Jahanzeb Khan
27 Nov, 2010

The UnderGarden Review

360 Review | Under the sea, darling it's better.
Downloadable games have been coming along nicely in this console generation, as what once were casual games that lacked sorely creative spark have now evolved into something far more meaningful. Limbo, Braid, Castle Crashers and Super Meat Boy are some examples of top quality games available only digitally. It seems that modest production values and the digital medium has given developers more creative freedom, which makes sense because the medium allows them to avoid all the annoyances of production, retail and distribution. The UnderGarden is another example of a quality downloadable title, and is available on PC, PlayStation 3 and Xbox 360 for a generous $AU13.

The UnderGarden takes place inside mysterious underwater caverns where you play as a strange monkey-like creature (sea monkey? Ah who knows…) and explore this haunting and beautiful world that is inhabited by odd creatures. The game doesn’t provide any back story or information about the world or its creatures, and it’s one of those really vague games that just pushes you into its world. Surprisingly enough, it takes only minutes to immerse into the world of The UnderGarden. The objective of the game is simple as you basically need to find portals in each stage and eventually, the final portal that will allow you to complete the level. That sounds straight forward enough, but along the way you will also encounter puzzles that need to be solved in order to progress. However, the main twist to The UnderGarden is floral growing.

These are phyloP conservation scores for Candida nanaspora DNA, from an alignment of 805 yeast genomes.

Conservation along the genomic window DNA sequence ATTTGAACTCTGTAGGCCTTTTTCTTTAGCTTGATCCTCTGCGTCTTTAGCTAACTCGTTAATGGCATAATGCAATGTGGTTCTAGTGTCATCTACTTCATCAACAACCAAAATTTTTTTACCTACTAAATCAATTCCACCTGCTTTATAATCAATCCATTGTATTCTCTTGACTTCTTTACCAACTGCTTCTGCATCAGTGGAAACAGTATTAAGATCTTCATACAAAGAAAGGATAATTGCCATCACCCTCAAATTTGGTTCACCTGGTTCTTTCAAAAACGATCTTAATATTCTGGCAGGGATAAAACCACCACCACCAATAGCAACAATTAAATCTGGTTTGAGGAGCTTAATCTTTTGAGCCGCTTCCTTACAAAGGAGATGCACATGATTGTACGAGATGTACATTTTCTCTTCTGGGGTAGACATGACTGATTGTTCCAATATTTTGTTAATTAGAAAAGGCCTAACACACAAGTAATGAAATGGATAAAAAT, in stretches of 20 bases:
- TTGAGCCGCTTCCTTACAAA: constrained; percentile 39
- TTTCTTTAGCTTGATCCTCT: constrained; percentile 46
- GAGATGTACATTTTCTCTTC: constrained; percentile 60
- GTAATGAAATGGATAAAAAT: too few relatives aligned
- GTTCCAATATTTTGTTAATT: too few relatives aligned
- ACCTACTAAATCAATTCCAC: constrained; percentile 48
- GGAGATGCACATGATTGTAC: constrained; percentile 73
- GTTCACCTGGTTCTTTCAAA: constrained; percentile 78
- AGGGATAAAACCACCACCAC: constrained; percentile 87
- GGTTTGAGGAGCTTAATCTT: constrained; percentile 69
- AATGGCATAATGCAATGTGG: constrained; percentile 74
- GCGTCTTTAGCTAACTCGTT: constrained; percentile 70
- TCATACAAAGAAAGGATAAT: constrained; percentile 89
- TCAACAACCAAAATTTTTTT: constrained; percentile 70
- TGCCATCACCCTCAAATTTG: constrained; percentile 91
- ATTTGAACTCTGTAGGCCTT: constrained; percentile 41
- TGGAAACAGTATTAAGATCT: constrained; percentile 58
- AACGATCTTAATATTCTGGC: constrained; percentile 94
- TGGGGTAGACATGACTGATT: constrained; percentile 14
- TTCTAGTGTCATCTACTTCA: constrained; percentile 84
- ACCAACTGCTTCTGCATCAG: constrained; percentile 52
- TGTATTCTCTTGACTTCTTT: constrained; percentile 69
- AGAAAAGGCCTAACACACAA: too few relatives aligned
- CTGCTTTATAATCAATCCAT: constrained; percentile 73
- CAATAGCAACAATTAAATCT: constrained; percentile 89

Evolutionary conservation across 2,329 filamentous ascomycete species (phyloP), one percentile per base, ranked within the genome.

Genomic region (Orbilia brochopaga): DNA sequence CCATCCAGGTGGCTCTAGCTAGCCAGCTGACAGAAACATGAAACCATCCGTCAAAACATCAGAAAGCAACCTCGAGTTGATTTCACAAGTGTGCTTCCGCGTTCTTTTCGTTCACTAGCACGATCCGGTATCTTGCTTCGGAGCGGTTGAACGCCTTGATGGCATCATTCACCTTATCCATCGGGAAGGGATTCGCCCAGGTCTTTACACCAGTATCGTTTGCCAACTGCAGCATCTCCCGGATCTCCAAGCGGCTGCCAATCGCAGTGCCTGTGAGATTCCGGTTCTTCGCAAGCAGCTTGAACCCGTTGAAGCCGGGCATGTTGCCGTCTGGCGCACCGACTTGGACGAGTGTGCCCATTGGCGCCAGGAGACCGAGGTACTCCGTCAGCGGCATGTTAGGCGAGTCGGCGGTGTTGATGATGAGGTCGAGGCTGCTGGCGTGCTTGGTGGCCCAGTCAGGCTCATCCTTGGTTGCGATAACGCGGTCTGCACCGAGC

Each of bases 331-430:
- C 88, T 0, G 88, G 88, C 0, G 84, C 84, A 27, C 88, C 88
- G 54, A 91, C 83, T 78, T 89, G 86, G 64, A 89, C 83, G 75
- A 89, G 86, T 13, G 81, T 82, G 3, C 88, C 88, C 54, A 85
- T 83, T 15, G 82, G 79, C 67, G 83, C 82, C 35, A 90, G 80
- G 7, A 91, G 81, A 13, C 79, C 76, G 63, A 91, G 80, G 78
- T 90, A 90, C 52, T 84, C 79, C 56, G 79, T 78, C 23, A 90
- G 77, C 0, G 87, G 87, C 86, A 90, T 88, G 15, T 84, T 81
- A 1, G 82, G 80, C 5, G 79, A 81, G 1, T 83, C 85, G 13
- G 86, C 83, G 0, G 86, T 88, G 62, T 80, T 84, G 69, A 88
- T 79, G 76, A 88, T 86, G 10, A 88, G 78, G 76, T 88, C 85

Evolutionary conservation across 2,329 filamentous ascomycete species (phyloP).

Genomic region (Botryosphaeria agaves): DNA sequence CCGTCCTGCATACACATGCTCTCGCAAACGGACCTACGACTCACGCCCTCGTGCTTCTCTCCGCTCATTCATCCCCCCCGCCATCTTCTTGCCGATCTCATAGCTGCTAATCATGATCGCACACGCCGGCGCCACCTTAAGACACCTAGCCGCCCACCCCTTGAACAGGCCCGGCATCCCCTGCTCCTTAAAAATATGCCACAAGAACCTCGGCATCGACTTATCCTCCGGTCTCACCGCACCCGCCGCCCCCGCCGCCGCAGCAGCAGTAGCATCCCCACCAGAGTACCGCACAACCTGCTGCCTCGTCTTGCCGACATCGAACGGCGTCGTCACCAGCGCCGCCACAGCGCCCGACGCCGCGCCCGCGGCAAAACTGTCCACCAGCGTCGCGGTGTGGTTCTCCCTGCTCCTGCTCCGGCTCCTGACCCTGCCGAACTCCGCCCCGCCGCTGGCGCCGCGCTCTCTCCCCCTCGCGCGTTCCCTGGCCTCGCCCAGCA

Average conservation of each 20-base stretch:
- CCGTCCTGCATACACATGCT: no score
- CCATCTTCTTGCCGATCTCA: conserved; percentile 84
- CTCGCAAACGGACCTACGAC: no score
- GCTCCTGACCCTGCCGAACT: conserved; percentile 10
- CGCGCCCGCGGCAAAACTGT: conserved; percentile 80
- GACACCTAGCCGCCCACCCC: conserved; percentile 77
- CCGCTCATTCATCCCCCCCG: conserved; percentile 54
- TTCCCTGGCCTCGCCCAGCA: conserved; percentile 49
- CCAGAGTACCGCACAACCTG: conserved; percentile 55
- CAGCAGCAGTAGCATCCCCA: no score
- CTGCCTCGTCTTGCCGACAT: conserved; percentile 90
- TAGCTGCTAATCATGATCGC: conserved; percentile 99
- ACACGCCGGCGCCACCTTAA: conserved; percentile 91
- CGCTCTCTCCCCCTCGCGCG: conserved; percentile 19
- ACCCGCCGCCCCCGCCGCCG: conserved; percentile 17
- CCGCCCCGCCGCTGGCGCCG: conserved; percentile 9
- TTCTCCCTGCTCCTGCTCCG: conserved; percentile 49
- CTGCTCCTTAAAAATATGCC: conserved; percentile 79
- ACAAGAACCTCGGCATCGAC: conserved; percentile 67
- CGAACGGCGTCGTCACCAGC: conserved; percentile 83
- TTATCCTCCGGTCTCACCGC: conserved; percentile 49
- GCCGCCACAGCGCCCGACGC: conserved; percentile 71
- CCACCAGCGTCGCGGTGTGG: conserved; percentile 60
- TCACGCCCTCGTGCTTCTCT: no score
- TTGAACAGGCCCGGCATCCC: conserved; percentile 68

Since the game is taking place underwater, you need to float around the levels. This floating sensation actually feels quite nice and the mechanics work well enough, allowing for a good pace and flow. As for the floral growing, you’ll be collecting sparkling pollen from strange green pods and basically scattering them around to grow floral of various colours, shapes and sizes. Floral growing is important as your score and percentage completion are largely based on how much floral you’ve grown.

Just look at the world around you, right here on the ocean floor.

Just look at the world around you, right here on the ocean floor.
Growing floral isn’t just about pretty colours and getting a high score, as it’s also about growing fruit trees which allow you to solve puzzles and progress. There are several kinds of fruit trees, and they bear interesting types of fruits (and seeds) that need to be picked up and these include glowing berries that light up foggy pathways, spiky conductors that operate electric switches and sinking/floating fruits that allow you to manipulate switch mechanics, among other types.

The UnderGarden is a puzzle game for the most part, but not in the strictest sense. Sure, there’s a lot of problem solving involved, but a lot of the time the game feels like one of those artsy games where players are meant to simply relax and enjoy the ambience and visuals of the game. Much of the game is really straight forward, where puzzles seem to solve themselves. However, there are occasional difficulty spikes where the game suddenly throws a real head scratcher at you, which quickly turns that relaxing feeling into frustration.